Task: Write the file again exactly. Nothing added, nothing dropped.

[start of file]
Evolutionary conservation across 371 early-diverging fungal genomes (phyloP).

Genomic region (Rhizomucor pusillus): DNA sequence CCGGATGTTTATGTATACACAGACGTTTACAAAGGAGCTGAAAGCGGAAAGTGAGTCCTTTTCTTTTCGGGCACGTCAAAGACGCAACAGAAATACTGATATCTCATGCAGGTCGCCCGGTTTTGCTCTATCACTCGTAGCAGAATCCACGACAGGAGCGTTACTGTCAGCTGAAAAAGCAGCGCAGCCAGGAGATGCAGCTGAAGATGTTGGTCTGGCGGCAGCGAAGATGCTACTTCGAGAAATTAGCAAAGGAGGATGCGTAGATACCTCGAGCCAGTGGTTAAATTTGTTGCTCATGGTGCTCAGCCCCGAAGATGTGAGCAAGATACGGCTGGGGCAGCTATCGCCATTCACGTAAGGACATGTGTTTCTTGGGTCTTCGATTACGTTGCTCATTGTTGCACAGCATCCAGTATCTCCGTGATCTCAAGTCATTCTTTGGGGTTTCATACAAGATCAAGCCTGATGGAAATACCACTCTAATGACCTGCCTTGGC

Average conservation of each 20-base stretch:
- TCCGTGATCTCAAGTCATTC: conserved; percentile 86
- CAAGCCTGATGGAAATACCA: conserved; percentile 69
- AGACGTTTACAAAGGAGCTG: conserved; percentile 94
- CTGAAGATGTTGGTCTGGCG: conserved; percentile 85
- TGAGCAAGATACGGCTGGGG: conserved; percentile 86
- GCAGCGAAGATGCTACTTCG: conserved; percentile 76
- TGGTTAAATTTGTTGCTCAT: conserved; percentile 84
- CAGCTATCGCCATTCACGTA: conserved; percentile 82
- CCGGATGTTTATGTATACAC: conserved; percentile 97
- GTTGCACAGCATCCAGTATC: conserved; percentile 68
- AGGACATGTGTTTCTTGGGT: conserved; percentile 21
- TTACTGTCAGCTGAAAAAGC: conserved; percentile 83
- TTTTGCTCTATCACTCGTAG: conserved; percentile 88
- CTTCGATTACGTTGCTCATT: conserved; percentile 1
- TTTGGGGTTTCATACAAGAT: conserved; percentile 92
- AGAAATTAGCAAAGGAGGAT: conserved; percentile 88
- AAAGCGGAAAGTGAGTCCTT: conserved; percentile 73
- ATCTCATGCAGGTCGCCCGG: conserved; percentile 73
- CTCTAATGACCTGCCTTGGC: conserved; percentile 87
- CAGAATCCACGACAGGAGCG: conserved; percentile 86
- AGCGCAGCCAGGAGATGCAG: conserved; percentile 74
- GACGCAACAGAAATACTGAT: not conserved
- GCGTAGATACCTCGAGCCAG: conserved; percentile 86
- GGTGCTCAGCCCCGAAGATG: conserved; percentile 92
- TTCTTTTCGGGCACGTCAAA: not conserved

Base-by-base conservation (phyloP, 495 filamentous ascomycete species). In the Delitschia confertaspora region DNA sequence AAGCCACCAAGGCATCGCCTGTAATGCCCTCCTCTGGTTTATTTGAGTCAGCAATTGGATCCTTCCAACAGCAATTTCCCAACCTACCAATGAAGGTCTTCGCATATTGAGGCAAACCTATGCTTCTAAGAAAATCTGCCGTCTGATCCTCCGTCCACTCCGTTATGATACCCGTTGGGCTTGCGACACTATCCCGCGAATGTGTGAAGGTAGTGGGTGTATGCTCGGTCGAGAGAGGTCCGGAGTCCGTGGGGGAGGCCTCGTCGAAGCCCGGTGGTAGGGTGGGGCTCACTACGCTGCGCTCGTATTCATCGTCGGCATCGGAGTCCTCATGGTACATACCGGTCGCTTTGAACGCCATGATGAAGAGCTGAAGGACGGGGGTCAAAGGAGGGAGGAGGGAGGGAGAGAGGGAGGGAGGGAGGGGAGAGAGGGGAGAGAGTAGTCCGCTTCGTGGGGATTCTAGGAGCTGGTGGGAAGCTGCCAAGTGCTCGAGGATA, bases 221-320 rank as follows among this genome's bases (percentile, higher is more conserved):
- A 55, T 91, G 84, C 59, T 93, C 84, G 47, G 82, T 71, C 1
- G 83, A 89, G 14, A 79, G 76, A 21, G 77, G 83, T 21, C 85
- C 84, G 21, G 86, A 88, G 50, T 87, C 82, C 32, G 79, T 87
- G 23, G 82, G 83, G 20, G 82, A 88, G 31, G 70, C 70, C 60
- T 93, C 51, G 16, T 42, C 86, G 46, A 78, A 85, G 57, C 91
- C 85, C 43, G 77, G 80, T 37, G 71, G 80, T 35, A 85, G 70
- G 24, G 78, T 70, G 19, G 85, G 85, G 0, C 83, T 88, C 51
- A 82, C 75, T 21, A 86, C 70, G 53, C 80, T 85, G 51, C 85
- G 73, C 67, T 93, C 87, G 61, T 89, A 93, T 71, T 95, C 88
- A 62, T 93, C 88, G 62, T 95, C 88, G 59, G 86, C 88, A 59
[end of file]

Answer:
Evolutionary conservation across 371 early-diverging fungal genomes (phyloP).

Genomic region (Rhizomucor pusillus): DNA sequence CCGGATGTTTATGTATACACAGACGTTTACAAAGGAGCTGAAAGCGGAAAGTGAGTCCTTTTCTTTTCGGGCACGTCAAAGACGCAACAGAAATACTGATATCTCATGCAGGTCGCCCGGTTTTGCTCTATCACTCGTAGCAGAATCCACGACAGGAGCGTTACTGTCAGCTGAAAAAGCAGCGCAGCCAGGAGATGCAGCTGAAGATGTTGGTCTGGCGGCAGCGAAGATGCTACTTCGAGAAATTAGCAAAGGAGGATGCGTAGATACCTCGAGCCAGTGGTTAAATTTGTTGCTCATGGTGCTCAGCCCCGAAGATGTGAGCAAGATACGGCTGGGGCAGCTATCGCCATTCACGTAAGGACATGTGTTTCTTGGGTCTTCGATTACGTTGCTCATTGTTGCACAGCATCCAGTATCTCCGTGATCTCAAGTCATTCTTTGGGGTTTCATACAAGATCAAGCCTGATGGAAATACCACTCTAATGACCTGCCTTGGC

Average conservation of each 20-base stretch:
- TCCGTGATCTCAAGTCATTC: conserved; percentile 86
- CAAGCCTGATGGAAATACCA: conserved; percentile 69
- AGACGTTTACAAAGGAGCTG: conserved; percentile 94
- CTGAAGATGTTGGTCTGGCG: conserved; percentile 85
- TGAGCAAGATACGGCTGGGG: conserved; percentile 86
- GCAGCGAAGATGCTACTTCG: conserved; percentile 76
- TGGTTAAATTTGTTGCTCAT: conserved; percentile 84
- CAGCTATCGCCATTCACGTA: conserved; percentile 82
- CCGGATGTTTATGTATACAC: conserved; percentile 97
- GTTGCACAGCATCCAGTATC: conserved; percentile 68
- AGGACATGTGTTTCTTGGGT: conserved; percentile 21
- TTACTGTCAGCTGAAAAAGC: conserved; percentile 83
- TTTTGCTCTATCACTCGTAG: conserved; percentile 88
- CTTCGATTACGTTGCTCATT: conserved; percentile 1
- TTTGGGGTTTCATACAAGAT: conserved; percentile 92
- AGAAATTAGCAAAGGAGGAT: conserved; percentile 88
- AAAGCGGAAAGTGAGTCCTT: conserved; percentile 73
- ATCTCATGCAGGTCGCCCGG: conserved; percentile 73
- CTCTAATGACCTGCCTTGGC: conserved; percentile 87
- CAGAATCCACGACAGGAGCG: conserved; percentile 86
- AGCGCAGCCAGGAGATGCAG: conserved; percentile 74
- GACGCAACAGAAATACTGAT: not conserved
- GCGTAGATACCTCGAGCCAG: conserved; percentile 86
- GGTGCTCAGCCCCGAAGATG: conserved; percentile 92
- TTCTTTTCGGGCACGTCAAA: not conserved

Base-by-base conservation (phyloP, 495 filamentous ascomycete species). In the Delitschia confertaspora region DNA sequence AAGCCACCAAGGCATCGCCTGTAATGCCCTCCTCTGGTTTATTTGAGTCAGCAATTGGATCCTTCCAACAGCAATTTCCCAACCTACCAATGAAGGTCTTCGCATATTGAGGCAAACCTATGCTTCTAAGAAAATCTGCCGTCTGATCCTCCGTCCACTCCGTTATGATACCCGTTGGGCTTGCGACACTATCCCGCGAATGTGTGAAGGTAGTGGGTGTATGCTCGGTCGAGAGAGGTCCGGAGTCCGTGGGGGAGGCCTCGTCGAAGCCCGGTGGTAGGGTGGGGCTCACTACGCTGCGCTCGTATTCATCGTCGGCATCGGAGTCCTCATGGTACATACCGGTCGCTTTGAACGCCATGATGAAGAGCTGAAGGACGGGGGTCAAAGGAGGGAGGAGGGAGGGAGAGAGGGAGGGAGGGAGGGGAGAGAGGGGAGAGAGTAGTCCGCTTCGTGGGGATTCTAGGAGCTGGTGGGAAGCTGCCAAGTGCTCGAGGATA, bases 221-320 rank as follows among this genome's bases (percentile, higher is more conserved):
- A 55, T 91, G 84, C 59, T 93, C 84, G 47, G 82, T 71, C 1
- G 83, A 89, G 14, A 79, G 76, A 21, G 77, G 83, T 21, C 85
- C 84, G 21, G 86, A 88, G 50, T 87, C 82, C 32, G 79, T 87
- G 23, G 82, G 83, G 20, G 82, A 88, G 31, G 70, C 70, C 60
- T 93, C 51, G 16, T 42, C 86, G 46, A 78, A 85, G 57, C 91
- C 85, C 43, G 77, G 80, T 37, G 71, G 80, T 35, A 85, G 70
- G 24, G 78, T 70, G 19, G 85, G 85, G 0, C 83, T 88, C 51
- A 82, C 75, T 21, A 86, C 70, G 53, C 80, T 85, G 51, C 85
- G 73, C 67, T 93, C 87, G 61, T 89, A 93, T 71, T 95, C 88
- A 62, T 93, C 88, G 62, T 95, C 88, G 59, G 86, C 88, A 59